Posted: Aug 30, 2010 10:49 am
by Shrunk
stevebee92653 wrote: "the common ancestor of all tetrapods already had a highly developed visual system" (Where did they get it from? And ALL of the other systems they had to have to pass on all organs/systems extant and common to their descendants? The CA species had to have them ALL, or extant species descendants of the CA would be missing "things".)
This is such a simple concept. It amazes me the hoops you will jump through to pretend like it's not a problem. You blind yourself to reality.

And how is this a problem? Let's again quote your post to which hallucigenia was responding:

Your explanation is clear, but not correct. The common ancestor to all tetrapods with the visual system you example, also had to evolve ALL of the other organs and systems common to all tetrapods. Hepatic systems, multi-chambered heart/lung/blood/blood vessel/brain controller/cardiac muscle systems, pancreas, gastro-intestinal system, auditory, and on and on, all in one species. You can't simply choose to isolate and discuss one system without addressing all systems. Do you actually think all systems extant and common to all tetrapods evolved in that one single species CA?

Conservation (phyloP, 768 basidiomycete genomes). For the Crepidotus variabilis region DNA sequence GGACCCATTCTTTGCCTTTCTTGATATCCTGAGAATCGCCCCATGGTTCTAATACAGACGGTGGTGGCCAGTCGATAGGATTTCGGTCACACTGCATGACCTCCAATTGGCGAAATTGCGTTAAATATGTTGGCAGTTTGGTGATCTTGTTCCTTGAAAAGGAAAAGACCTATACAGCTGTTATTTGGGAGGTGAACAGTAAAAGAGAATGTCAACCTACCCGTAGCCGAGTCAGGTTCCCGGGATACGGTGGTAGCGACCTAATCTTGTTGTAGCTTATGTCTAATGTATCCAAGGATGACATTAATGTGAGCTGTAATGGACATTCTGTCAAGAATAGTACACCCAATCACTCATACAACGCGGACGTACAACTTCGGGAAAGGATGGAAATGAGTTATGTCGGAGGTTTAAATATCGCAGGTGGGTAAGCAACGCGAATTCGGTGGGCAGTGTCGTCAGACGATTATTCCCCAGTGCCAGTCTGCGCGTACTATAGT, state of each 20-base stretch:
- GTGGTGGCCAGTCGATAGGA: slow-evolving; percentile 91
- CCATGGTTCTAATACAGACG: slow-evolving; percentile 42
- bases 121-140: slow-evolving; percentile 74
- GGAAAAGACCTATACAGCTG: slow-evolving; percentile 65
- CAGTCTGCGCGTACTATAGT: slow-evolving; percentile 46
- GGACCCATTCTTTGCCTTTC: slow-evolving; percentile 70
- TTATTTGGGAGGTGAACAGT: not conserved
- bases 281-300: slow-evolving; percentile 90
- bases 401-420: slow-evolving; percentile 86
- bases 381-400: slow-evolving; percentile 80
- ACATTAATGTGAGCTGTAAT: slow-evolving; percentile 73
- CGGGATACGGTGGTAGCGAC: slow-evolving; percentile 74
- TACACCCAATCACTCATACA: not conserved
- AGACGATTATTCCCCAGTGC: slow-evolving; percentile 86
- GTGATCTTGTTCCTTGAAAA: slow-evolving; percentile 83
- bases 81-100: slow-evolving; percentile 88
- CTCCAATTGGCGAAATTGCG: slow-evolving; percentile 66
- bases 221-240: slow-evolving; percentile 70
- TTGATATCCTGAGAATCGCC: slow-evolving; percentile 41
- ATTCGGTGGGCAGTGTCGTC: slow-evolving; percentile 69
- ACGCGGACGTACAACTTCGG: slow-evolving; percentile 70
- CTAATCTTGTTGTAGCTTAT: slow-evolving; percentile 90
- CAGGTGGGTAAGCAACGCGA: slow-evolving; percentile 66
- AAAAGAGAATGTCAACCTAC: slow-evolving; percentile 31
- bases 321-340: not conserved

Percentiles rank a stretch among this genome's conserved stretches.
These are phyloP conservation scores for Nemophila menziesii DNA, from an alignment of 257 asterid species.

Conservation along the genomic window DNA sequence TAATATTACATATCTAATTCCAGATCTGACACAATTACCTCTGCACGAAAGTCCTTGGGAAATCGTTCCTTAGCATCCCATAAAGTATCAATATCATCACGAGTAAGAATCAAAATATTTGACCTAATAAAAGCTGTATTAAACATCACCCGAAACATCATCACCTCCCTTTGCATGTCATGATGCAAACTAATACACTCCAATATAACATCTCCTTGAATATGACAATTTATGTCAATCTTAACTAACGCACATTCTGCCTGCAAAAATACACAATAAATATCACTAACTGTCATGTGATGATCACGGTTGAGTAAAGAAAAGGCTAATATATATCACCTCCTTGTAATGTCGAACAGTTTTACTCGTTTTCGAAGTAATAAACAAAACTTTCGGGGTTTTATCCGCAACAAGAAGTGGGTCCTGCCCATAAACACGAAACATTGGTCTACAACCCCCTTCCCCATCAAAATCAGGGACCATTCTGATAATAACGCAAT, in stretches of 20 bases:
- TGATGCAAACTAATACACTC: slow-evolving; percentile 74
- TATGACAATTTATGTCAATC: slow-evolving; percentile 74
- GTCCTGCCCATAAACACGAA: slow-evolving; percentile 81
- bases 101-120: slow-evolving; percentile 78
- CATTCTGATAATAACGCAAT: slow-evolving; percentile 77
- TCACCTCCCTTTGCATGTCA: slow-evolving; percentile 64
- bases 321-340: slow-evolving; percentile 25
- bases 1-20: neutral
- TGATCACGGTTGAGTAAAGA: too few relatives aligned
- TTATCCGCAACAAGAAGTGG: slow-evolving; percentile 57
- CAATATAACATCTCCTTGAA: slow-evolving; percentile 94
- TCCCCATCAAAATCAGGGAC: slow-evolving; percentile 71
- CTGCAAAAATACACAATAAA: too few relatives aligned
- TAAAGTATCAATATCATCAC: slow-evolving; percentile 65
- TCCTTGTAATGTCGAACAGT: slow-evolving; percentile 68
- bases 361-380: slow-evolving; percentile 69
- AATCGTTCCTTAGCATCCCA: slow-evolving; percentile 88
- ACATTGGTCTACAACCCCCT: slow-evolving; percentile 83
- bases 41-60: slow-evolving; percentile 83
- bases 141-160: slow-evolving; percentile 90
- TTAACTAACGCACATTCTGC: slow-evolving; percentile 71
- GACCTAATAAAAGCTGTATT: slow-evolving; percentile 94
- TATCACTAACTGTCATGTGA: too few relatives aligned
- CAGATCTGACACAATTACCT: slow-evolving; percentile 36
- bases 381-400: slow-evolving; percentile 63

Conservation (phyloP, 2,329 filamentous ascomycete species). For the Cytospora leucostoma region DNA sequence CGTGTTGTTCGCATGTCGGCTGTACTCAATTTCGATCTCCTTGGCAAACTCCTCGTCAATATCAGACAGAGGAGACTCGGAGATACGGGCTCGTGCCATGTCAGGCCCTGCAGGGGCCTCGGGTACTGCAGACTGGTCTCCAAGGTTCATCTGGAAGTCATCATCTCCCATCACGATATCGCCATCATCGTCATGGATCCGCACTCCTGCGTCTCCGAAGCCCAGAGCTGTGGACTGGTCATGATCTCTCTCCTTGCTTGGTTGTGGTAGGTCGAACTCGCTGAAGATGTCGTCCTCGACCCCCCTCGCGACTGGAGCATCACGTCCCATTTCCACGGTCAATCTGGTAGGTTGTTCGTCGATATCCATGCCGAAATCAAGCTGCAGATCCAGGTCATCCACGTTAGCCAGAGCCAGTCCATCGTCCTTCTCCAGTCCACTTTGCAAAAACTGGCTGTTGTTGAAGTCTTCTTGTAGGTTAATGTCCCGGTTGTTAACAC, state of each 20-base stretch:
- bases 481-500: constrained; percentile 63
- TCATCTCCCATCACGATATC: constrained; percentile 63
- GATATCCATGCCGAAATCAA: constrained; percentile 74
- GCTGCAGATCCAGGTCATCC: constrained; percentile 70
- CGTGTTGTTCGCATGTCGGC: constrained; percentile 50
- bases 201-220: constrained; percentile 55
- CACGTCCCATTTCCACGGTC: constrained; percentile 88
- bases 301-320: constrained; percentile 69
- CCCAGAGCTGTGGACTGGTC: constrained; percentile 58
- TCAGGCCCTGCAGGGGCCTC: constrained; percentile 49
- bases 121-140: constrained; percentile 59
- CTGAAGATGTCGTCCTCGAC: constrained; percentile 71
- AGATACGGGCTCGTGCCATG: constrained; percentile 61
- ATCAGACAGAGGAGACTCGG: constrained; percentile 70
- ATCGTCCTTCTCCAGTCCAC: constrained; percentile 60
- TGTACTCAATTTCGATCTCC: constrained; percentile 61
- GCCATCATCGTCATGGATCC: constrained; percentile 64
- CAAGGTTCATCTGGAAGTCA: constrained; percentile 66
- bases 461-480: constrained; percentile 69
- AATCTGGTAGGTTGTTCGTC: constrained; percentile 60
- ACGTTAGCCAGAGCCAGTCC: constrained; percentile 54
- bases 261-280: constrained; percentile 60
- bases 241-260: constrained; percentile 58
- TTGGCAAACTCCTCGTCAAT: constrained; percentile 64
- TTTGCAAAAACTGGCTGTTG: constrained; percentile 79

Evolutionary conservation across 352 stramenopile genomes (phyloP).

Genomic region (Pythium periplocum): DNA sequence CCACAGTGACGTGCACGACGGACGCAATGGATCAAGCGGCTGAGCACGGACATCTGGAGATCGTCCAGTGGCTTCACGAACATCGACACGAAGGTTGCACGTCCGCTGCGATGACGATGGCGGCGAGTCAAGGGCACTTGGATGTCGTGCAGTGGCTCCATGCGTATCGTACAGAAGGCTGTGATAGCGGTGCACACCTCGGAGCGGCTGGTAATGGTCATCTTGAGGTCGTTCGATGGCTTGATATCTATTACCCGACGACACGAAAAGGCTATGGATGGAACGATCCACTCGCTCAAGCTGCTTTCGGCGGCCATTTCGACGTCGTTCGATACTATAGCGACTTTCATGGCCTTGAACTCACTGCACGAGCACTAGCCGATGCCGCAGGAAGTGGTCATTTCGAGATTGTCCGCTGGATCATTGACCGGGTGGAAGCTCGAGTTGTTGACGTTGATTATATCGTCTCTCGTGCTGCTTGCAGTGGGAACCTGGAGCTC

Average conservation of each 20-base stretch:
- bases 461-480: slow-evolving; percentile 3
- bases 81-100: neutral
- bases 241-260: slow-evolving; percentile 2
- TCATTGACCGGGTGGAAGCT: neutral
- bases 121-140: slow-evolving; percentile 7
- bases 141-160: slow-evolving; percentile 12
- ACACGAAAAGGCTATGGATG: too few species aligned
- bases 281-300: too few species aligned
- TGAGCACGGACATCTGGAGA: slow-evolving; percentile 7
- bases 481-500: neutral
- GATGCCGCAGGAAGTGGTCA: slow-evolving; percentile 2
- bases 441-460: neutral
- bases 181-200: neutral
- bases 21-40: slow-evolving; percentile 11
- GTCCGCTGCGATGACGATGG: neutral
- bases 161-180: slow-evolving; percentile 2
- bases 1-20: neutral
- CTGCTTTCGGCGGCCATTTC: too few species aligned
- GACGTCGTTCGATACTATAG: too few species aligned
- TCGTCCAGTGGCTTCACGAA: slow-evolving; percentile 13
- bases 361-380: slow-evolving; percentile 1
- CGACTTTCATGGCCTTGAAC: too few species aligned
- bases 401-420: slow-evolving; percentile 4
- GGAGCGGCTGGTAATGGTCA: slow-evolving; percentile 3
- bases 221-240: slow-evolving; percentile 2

Now we must multiply everything that so that all CA's of all modern groups must have evolved all systems common and extant to all species in each CA's descendant groups. Your problem is you isolate one single system, vision, and tell me that that single CA spread that one system to all future tetrapods. You totally ignore the fact that there are many systems to deal with in many different species groups. For example, vision had to evolve independently in each one of those SINGLE species common ancestors to all eyed groups of species. According to you, the approximately 36 phyla would each have to have their own single CA, and each single CA would have to evolve all of the organ/systems extant and common to that phylum.

That's your problem right there. You can't seem to understand that each of those 36 CA for those phyla are also related by common descent. They didn't all have to "evolve" organ systems on their own. They already inherited from their ancestors.

You keep challenging us to draw phylogenetic trees demonstrating the genetic inheritance of these "organ systems", yet you have yet to provide an example of where this seems not to make sense to you. For instance, if your beliefs were correct, we should see the same "organ systems" appearing in various phyla that were not present in any of their respective CA's.

For instance, we should find an "organ system" developing in, say, nematodes that was not present in the CA of all nematodes, and the same organ system also developing in chordates, and/or arthropods and/or flat worms etc that was also not present in their respective CA's. You say you've already worked all this out, so it should be no problem for you to provide abundant examples of such "spread of organ systems" that would require intraspecies procreation.

Ball's in your court, Steve.